Health

News 2260 views update:Mar 9, 2016

UK poultry sector refutes negative antibiotic claims

Poultry industry leaders in the UK claimed this week that they are leading the way in cutting antibiotics use in in the wake of a report saying their use in farming is fuelling drug resistance and should be cut back or even banned.

The Review on Antimicrobial Resistance said global use of antimicrobials in food production at least matched that by humans and that "excessive and inappropriate" deployment, including to stop infection within a flock or herd, or simply to increase the pace at which animals gain weight, was a problem.

Denmark as an example

The report, chaired by economist Jim O'Neill, urged countries to reduce levels of antibiotics use to that of Denmark, which uses an average of 50mg of antibiotics a year for every kilogram of livestock.

But John Reed, British Poultry Council chairman, said the sector was already taking considerable action. Speaking at the BPC awards in parliament on 8 December, Reed said: "We are leading the way on antibiotics use through the BPC chicken antibiotics scheme set up in 2011. We have been collecting and sharing our usage data with the Veterinary Medicines Directorate and contributed to the recent Veterinary Antimicrobial Resistance and Sales Surveillance report.

30% reduction in antibiotic use

"Our data shows a 30% reduction in antibiotics use in the poultry meat sector during 2013-14. This is a significant achievement and we will continue to collect data, helping us to identify where we can make further improvements. We will be assessing the 2014-15 data early next year."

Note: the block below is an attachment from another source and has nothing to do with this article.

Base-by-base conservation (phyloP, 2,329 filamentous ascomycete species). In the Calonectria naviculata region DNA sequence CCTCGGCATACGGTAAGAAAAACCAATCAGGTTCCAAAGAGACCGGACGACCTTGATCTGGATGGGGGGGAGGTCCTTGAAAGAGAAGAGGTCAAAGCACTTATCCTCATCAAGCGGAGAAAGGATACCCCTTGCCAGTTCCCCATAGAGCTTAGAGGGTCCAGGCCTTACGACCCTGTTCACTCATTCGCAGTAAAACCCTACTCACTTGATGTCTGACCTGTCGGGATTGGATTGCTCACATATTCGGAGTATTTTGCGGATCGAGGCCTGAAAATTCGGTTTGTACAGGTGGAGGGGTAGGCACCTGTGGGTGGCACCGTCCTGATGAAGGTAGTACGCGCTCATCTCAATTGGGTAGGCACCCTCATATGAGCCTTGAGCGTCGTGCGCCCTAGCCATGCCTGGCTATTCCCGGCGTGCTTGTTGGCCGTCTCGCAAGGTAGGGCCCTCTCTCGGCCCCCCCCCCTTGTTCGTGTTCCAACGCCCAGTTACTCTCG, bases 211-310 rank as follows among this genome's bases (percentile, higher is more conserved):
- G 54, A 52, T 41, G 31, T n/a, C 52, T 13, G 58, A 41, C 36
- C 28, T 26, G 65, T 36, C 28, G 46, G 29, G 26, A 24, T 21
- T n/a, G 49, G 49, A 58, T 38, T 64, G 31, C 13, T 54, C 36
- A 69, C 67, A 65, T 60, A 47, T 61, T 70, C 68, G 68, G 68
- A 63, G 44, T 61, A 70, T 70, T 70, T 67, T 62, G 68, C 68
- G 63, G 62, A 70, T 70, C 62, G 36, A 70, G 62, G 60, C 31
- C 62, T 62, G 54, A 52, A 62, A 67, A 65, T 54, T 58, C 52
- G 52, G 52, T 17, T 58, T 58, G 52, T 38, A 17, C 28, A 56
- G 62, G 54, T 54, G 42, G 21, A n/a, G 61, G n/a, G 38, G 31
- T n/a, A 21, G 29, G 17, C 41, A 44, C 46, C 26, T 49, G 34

Earlier this year, 2 Sisters Food Group announced it was removing all antibiotics considered critically important to human health by the World Health Organisation from its poultry production, to help counter the risk of antibiotics resistance in humans.

The decision saw macrolides removed from use in broilers, in addition to the industry's voluntary ban on the prophylactic use of fluoroquinolones in day-old chicks, and third- and fourth-generation cephalosporins, which are no longer licensed.
Practical approach to antibiotic reduction

Catherine Sayer, National Office of Animal Health chairwoman, said organisations such as Responsible Use of Medicines in Agriculture (Ruma) were taking practical steps towards reducing antibiotics use.

"Farmers and veterinary surgeons in the UK, supported by the animal medicines sector, use antibiotics responsibly – as little as possible, but as often as necessary. The sector will continue to provide the essential medicines that are needed to maintain high standards of animal health and welfare, thus contributing to the continued availability of safe, affordable food for everyone," she added.

Reduction targets within poultry sector

But the Alliance to Save our Antibiotics said it would like to see the introduction of reduction targets within the poultry sector. Spokeswoman Emma Rose said the targets needed to be set species by species. "In the UK, intensively-reared pigs and poultry account for about 90% of total farm antibiotics use.

"The UK must introduce a ban on the routine preventative treatment of groups of healthy animals. Although growth promotion is now banned in the EU, groups of pigs and poultry continue to be frequently mass-medicated for disease prevention, even before any disease has been diagnosed. Such practices should have no place in any serious strategy to tackle human drug resistance."


Source: Poultry World

Tony McDougal

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